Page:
Outdated themes pose a similar risk to plugins, though not as widespread. Any non-default themes should be removed when not in use. Default themes (the ones that come with WordPress) should not be deleted, but make sure you keep them updated. Depending on which version of WordPress you are running, the default themes for your version should include Twenty Twelve and/or Twenty Thirteen.

5. Fix broken links

Little is more annoying to a site visitor than clicking a link and getting an error page. When linking internally, keep in mind that a link to a post or page may change if you alter the post slug, category, parent, or site URL. If you change anything that could affect a post URL, then you should also update any links on your site that refer to that post or page. Using the “link to existing content” section of the link tool in the WordPress editing window, or the page/post link window on the menu dashboard, can help minimize internal linking issues as links will be updated automatically. But if you manually type or paste in your link URLs into a post, menu or widget then you may encounter linking issues when you move things around.

Further, even if none of your internal links are broken, you may be linking externally. As we learned above, websites occasionally change their permalink structure, and sometimes go offline altogether, rendering certain URLs obsolete.

It’s a good idea to use Google Webmaster Tools or a reliable broken link checking plugin to scan your site for broken links on the regular, and then update or remove them as needed.

Helpful Tip: If you use a plugin to check for broken links, you should ideally deactivate and delete it when not in use (see #4 above).

6. Optimize and clean up your database

Your WordPress database gets junked, like a storage garage, and needs purging every so often.

  • WordPress by default stores every post and page revision, meaning every single time you hit the Publish button, WordPress saves a copy in your database. This makes it easy to roll back to a previous version at any time – especially helpful if you made a mistake – but it also starts to eat up space. You can limit the number of revisions in your config.php file, but it is not retroactive. The only way to delete already-saved revisions is to purge them directly from the database.
  • WordPress also collects comment spam, storing it in your database for a rainy day. And why would it do that? So you can recover a comment incorrectly marked as spam, or so you can review spam comments to identify and block repeat offenders. Unless you are running a script to delete your comment spam, it is probably clogging up your database.
  • When plugins are installed, most will create database entries in your wp-options table.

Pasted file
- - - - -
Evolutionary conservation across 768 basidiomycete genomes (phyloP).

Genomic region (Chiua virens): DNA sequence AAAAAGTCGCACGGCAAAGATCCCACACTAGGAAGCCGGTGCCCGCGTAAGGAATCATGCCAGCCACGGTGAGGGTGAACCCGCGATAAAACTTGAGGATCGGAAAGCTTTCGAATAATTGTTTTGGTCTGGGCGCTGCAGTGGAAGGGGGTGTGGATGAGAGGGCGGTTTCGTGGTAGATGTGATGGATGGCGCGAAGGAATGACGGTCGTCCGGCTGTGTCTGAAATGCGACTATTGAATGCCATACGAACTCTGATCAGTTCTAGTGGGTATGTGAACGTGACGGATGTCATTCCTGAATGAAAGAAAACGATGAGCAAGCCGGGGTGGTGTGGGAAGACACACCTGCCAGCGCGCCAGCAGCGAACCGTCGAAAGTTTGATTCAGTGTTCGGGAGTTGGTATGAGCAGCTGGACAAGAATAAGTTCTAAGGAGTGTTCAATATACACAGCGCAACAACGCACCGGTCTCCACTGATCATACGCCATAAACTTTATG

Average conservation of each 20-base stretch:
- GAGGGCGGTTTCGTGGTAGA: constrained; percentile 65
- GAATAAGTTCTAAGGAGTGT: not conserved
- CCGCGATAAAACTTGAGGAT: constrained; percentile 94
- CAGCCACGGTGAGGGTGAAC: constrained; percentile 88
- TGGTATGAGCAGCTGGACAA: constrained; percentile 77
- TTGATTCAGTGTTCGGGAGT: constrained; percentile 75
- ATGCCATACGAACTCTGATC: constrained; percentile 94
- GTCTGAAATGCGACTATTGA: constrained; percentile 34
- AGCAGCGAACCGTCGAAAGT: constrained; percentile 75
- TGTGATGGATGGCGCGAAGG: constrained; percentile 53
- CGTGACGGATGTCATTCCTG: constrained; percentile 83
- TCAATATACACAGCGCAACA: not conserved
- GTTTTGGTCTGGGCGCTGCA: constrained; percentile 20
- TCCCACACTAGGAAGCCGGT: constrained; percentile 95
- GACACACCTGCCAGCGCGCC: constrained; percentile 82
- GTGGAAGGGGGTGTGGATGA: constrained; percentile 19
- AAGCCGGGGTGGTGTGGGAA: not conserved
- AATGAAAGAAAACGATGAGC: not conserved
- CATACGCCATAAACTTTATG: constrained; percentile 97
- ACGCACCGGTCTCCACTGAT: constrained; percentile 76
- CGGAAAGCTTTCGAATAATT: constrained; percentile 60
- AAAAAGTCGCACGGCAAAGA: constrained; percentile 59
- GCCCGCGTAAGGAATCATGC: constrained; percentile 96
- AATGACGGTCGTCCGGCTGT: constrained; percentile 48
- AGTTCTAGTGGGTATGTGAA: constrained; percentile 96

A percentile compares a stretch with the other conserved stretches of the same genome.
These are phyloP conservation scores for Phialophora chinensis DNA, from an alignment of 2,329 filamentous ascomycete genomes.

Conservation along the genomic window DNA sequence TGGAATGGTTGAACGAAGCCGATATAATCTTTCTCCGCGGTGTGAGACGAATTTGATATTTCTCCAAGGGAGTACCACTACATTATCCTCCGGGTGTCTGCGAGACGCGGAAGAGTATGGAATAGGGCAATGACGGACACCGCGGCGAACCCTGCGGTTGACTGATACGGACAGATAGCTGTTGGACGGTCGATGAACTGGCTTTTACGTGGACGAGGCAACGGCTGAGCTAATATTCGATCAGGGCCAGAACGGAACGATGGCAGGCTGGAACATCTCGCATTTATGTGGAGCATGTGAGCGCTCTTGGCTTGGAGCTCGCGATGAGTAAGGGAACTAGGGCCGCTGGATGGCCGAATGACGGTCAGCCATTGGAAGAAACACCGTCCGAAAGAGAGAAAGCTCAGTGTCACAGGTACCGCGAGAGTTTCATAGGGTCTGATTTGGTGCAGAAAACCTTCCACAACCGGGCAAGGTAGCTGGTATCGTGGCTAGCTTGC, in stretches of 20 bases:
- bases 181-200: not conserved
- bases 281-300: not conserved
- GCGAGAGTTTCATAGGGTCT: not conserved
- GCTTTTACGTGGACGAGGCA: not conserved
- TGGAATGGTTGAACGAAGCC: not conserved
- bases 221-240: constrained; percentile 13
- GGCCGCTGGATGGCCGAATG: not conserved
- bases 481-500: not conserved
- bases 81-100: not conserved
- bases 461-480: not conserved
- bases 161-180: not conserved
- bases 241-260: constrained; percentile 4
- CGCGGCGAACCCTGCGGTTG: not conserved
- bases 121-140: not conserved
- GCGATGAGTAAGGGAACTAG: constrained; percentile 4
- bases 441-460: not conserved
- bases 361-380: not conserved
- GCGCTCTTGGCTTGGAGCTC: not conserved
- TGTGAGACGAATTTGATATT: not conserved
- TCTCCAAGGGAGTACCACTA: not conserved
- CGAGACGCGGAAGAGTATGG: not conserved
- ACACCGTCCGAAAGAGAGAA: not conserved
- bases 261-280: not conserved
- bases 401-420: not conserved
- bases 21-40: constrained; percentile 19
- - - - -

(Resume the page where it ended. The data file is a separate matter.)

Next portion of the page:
We recently cleaned out a client’s database, which was full of old post revisions, archived comment spam and options from deleted plugins. This single task cut the database size by more than half, reducing it from more than 50MB to less than 20MB. This not only freed up space on her server, it also sped up her site

7. Backups

Your site should be backed up according to the frequency in which you add new content, enabling you to quickly restore it to a working condition in the event of an attack or bug. If you aren’t regularly adding new content (although if you want to boost your SEO you should be), then you only need a backup when something is changed. If you are blogging or adding new content on the regular (and making the search engines, and your visitors, very happy) then you should update often. If you post daily, then you may want to schedule daily backups. Some hosts offer this for a nominal fee. If you are updating a handful of times each week, then weekly backups are probably fine.  If you update several times per month then make sure you backup once or twice a month.

WordPress essentially consists of three components: the core application, the database, and your content files. As of the time of this posting, the WordPress application is approximately 15MB. If you’re always updating to the latest version (as you should be), there is no need to backup these files. If you are running an older version for compatibility reasons then save a copy of the version you are using and you can then exclude it from your regular backups.
What you will want to back up are your database and your WordPress content files, including plugins, themes, and uploads (images, documents and other media files), which are all concentrated in a directory named wp-content.


WordPress Maintenance Plans

Agua Web Design offers a suite of prepackaged maintenance plans that covers all of the above – with varying levels of guarantee. Our packages are available with monthly, semi-weekly or weekly service. For sites that are updated infrequently, we can modify the plan to meet your needs, including quarterly, semi-annually or even once a year. Save yourself the stress and headache and contact us now to find a plan that meets your needs.